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Tuesday 21 March 2023 Dublin: 11°C
Shutterstock/Yulia Grigoryeva
Pandemic Unemployment Payment is subject to income tax, Dáil Finance Committee agrees
The Committee voted in favour of the Finance Bill clause this afternoon.

THE OIREACHTAS FINANCE Committee has voted in favour of a section of the Finance Bill, which clarifies that the Pandemic Unemployment Payment is subject to income tax.

The weekly payment was rolled out in March for workers who lost income as a result of government-imposed public health restrictions.

Over the course of its lifespan, government ministers and the Revenue Commissioners have said that the payment, like other social welfare payments, is subject to income tax.

This is despite the fact that when the PUP was given legal footing in August, the government characterised all payments under the scheme made between April and August as “urgent needs payments” under Section 202 of the Social Welfare Consolidation Act 2005.

Payments of this type are usually not subject to tax.

The Finance Bill, which will give legislative effect to Budget 2021, is currently being debated by Members of the Oireachtas Committee on Finance, Public Expenditure and Reform.

Opposition TDs have accused the government of trying to ‘sneak’ a section into that bill, which enshrines the taxability of the PUP in Irish law.

But speaking in front of the Oireachtas Finance Committee this morning, Finance Minister Paschal Donohoe said that the initial characterisation of the PUP as a Section 202 payment was simply a matter of convenience.

“These payments were paid out under Section 202 of that bill because of the need to make these payments quickly and to associate them with a relevant clause in the social welfare legislation,” he said.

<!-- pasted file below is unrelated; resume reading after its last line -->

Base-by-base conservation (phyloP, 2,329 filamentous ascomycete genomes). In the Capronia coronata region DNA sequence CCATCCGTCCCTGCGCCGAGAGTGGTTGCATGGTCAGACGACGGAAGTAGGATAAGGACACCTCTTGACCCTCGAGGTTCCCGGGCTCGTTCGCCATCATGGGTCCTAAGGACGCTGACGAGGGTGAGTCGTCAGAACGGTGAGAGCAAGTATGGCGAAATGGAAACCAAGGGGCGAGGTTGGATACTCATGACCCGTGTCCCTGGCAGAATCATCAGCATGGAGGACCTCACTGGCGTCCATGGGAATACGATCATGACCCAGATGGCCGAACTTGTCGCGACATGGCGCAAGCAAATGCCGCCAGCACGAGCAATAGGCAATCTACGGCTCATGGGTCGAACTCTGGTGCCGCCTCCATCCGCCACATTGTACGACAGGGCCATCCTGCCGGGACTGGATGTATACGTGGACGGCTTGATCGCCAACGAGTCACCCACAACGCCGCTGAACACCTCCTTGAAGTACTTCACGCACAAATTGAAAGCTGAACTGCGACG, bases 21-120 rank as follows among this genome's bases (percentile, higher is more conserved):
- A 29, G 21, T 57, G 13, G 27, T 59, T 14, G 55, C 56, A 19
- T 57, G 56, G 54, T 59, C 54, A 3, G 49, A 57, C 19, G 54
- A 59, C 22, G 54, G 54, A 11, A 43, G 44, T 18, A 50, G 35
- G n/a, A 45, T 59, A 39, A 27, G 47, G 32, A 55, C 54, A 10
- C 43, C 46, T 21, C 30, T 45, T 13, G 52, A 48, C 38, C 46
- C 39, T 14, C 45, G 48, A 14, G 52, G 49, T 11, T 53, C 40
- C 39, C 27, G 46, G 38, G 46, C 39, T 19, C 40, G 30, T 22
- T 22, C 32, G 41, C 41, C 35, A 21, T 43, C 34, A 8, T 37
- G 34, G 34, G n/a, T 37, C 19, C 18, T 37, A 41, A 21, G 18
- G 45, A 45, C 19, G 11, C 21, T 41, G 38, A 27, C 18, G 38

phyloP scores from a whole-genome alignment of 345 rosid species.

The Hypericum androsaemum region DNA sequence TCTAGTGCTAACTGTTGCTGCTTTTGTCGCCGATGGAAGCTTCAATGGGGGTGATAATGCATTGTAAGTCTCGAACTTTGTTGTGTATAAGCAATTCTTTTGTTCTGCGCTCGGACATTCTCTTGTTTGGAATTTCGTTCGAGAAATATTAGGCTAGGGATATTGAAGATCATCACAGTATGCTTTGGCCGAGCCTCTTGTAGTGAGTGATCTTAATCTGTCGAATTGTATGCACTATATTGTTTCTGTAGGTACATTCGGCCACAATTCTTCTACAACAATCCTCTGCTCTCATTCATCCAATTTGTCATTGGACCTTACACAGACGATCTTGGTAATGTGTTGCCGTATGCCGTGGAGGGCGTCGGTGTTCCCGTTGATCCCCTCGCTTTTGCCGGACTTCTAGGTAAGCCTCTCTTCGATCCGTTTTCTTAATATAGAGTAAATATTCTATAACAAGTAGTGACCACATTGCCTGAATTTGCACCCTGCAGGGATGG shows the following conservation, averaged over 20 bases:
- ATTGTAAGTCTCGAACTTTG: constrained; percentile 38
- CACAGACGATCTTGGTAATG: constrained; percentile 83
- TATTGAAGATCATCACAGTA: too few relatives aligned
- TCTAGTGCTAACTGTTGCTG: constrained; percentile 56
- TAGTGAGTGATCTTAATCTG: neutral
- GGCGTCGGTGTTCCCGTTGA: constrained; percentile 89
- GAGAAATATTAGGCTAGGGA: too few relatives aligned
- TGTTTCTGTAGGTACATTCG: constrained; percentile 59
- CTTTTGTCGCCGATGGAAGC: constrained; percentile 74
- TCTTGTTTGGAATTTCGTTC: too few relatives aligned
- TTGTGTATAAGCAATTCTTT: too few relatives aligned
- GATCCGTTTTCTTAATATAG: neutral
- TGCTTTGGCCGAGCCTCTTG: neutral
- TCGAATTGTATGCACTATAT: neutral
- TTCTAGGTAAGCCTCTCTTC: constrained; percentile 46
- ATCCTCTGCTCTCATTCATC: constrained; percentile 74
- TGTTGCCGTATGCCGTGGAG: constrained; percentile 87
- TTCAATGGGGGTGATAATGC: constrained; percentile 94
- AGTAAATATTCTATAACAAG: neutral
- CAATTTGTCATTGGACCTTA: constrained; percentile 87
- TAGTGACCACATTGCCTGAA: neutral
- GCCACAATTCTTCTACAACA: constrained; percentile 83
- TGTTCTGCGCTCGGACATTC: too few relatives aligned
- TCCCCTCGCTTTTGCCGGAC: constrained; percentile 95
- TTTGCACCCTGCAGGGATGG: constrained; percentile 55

Unlike other Section 202 payments, he said, the PUP is not “means-tested” and is therefore subject to tax.

“I want to make clear though, from the very start, the intention of the government was that those payments would be taxed and they will be treated in the same way as we tax other equivalent social welfare payments,” Donohoe added. 

Sinn Féin finance spokesperson Pearse Doherty accused the minister of  “trying to rewind back the clock and to make a payment that was paid to people who lost their jobs during the pandemic, taxable”.

“I think there are serious issues in relation to this, particularly around the principle of retrospective taxation. Regardless of whatever the minister’s personal intentions were or the government’s personal intentions, the legal basis for this payment that was paid out — which was hundreds of millions of euro at the time — was Section 202 of the Social Welfare Act, and therefore, as a result, was not taxable.”

The Committee voted in favour of the section of Finance Bill by five votes to four this afternoon.

In September, Revenue confirmed that PUP recipients will have the option to pay back whatever tax is owed at the end of 2020 if they wish.

Alternatively, they can allow the Revenue to deduct the liabilities through reductions in their tax credits over a period of four years.

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